In logistic regression, an odds ratio of 2 means that the event is 2 time more probable given a one-unit increase in the predictor. In Cox regression, a hazard ratio of 2 means the event will occur twice as often at each time point given a one-unit increase in the predictor. Are these not practically the same thing?

What then is the advantage in doing a Cox regression and getting hazard ratios if we can get functionally the same information from the odds ratios of logistic regression?


an odds ratio of 2 means that the event is 2 time more probable given a one-unit increase in the predictor

It means the odds would double, which is not the same as the probability doubling.

In Cox regression, a hazard ratio of 2 means the event will occur twice as often at each time point given a one-unit increase in the predictor.

Aside a bit of handwaving, yes - the rate of occurrence doubles. It's like a scaled instantaneous probability.

Are these not practically the same thing?

They're almost the same thing when doubling the odds of the event is almost the same as doubling the hazard of the event. They're not automatically similar, but under some (fairly common) circumstances they may correspond very closely.

You may want to consider the difference between odds and probability more carefully.

See, for example, the first sentence here, which makes it clear that odds are the ratio of a probability to its complement. So for example, increasing the odds (in favor) from 1 to 2 is the same as probability increasing from $\frac{1}{2}$ to $\frac{2}{3}$. Odds increase faster than probability increases. For very small probabilities, odds-in-favor and probability are very similar, while odds-against become increasingly similar to (in the sense that the ratio will go to 1) reciprocals of probability as probability gets small. An odds ratio is simply the ratio of two sets of odds. Increasing the odds ratio while holding a base odds constant corresponds to increasing the other odds, but may or may not be similar to the relative change in probability.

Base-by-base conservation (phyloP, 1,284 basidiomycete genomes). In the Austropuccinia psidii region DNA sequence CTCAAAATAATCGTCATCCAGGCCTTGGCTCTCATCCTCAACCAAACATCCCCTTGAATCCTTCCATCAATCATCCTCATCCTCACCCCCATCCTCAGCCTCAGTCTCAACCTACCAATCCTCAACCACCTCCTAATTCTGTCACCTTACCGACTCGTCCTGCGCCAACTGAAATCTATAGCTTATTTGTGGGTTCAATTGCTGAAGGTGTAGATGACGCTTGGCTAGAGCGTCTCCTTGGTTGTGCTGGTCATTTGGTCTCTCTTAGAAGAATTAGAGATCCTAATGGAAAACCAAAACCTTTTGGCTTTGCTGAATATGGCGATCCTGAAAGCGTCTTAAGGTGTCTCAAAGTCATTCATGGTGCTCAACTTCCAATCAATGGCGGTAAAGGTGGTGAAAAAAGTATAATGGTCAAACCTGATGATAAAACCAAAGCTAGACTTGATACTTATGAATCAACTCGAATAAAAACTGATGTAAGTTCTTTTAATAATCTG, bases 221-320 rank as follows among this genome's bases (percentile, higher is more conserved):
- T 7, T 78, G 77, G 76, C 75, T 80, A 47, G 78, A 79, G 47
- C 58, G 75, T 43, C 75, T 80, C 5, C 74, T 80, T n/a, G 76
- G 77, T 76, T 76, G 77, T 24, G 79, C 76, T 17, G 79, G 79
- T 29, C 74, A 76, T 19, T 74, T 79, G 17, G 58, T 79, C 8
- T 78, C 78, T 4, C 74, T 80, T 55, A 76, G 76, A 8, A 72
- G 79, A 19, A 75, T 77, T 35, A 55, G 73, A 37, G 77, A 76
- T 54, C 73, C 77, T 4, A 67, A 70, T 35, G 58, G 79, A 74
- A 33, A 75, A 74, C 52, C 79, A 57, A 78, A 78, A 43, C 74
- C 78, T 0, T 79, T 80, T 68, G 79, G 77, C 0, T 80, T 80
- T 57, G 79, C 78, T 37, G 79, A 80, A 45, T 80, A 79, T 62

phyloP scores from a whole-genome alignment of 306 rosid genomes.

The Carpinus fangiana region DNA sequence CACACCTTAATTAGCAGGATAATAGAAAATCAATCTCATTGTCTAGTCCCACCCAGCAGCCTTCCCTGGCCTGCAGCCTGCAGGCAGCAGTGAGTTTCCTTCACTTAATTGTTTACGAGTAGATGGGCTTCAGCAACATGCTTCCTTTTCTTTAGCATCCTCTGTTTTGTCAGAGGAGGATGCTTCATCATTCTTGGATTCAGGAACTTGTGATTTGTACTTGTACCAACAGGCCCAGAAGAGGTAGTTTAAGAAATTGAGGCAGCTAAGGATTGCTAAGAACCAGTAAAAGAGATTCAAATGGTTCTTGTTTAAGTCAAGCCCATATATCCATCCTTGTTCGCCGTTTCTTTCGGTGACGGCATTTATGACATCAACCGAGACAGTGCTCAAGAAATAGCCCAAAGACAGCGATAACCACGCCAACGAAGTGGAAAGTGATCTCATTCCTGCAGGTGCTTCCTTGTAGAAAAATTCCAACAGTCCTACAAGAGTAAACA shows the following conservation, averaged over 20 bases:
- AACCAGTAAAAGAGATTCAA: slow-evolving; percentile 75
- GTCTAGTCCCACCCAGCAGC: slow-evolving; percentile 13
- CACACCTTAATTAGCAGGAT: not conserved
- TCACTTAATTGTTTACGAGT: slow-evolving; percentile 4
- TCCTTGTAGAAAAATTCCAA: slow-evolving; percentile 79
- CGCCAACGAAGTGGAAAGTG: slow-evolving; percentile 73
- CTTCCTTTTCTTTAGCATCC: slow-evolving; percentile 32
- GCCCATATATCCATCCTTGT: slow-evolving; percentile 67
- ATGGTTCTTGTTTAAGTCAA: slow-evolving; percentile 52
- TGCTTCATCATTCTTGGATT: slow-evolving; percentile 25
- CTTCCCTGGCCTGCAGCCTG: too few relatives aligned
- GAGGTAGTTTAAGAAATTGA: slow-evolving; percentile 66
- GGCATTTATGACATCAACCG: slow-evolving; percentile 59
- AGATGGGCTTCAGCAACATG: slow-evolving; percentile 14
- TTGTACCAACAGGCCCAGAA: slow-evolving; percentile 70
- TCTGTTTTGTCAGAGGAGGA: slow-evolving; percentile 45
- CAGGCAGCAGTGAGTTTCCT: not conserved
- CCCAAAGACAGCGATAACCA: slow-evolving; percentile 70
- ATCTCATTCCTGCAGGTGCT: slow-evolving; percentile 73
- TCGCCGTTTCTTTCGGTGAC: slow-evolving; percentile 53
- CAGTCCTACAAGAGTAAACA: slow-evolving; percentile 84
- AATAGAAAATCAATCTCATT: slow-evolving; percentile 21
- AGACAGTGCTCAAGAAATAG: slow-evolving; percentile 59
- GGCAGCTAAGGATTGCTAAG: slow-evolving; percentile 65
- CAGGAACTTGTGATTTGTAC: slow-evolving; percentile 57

You may also want to ponder the difference between hazard and probability (see my earlier discussion where I make mention of hand-waving; now we don't gloss over the difference). For example, if a probability is 0.6, you can't double it – but an instantaneous hazard of 0.6 can be doubled to 1.2. They're not the same thing, in the same way that probability density is not probability.

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    $\begingroup$ +1 Just commenting to mention that some forms of event history analysis use a different definition of the hazard function (e.g., $h(t)$ in discrete time event history models is the probability of an event occurring at time $t$ conditional on it not having occurred prior to that time, and as such $2\times 0.6$ would make no sense in such models). $\endgroup$ – Alexis Dec 31 '19 at 18:30
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    $\begingroup$ Thanks, that's definitely relevant. This is connected to the fact that a discrete pmf can't anywhere exceed 1 while a density definitely can. $\endgroup$ – Glen_b -Reinstate Monica Dec 31 '19 at 23:25

This is a good question. But what you are really asking should not be how the statistic is interpreted but what assumptions underlie each of your respective models (hazard or logistic). A logistic model is a static model which effectively predicts the likelihood of an event occurring at a particular time given observable information. However, a hazard model or Cox model is a duration model which models survival rates over time. You might ask a question like "what is the likelihood of a cigarette user surviving to the age of 75 relative to that of a nonuser with your logistic regression" (given that you have information about mortality for a cohort up to 75 years of age). But if instead you want to take advantage of the fullness of the time dimension of your data then using a hazard model will be more appropriate.

Ultimately though it really comes down to what you want to model. Do you believe what you are modelling is a one time event? Use logistic. If you believe your event has fixed or proportional chance of occurring each period over an observable time spectrum? Use a hazard model.

Choosing methods should not be based on how you interpret the statistic. If this were the case then there would be no difference between OLS, LAD, Tobit, Heckit, IV, 2SLS, or a host of other regression methods. It should instead be based on what form you believe the underlying model you are trying to estimate takes.

  • $\begingroup$ -1 (Mixed) Logistic models can certainly model survival rates over time. See for example Allison, P. D. (1982). Discrete-time methods for the analysis of event histories. Sociological Methodology, 13(1982), 61–98, or Allison, P. D. (1984). Event history analysis: Regression for longitudinal event data (Vol. 12). Sage Beverly Hills, CA. $\endgroup$ – Alexis Jan 2 at 17:01

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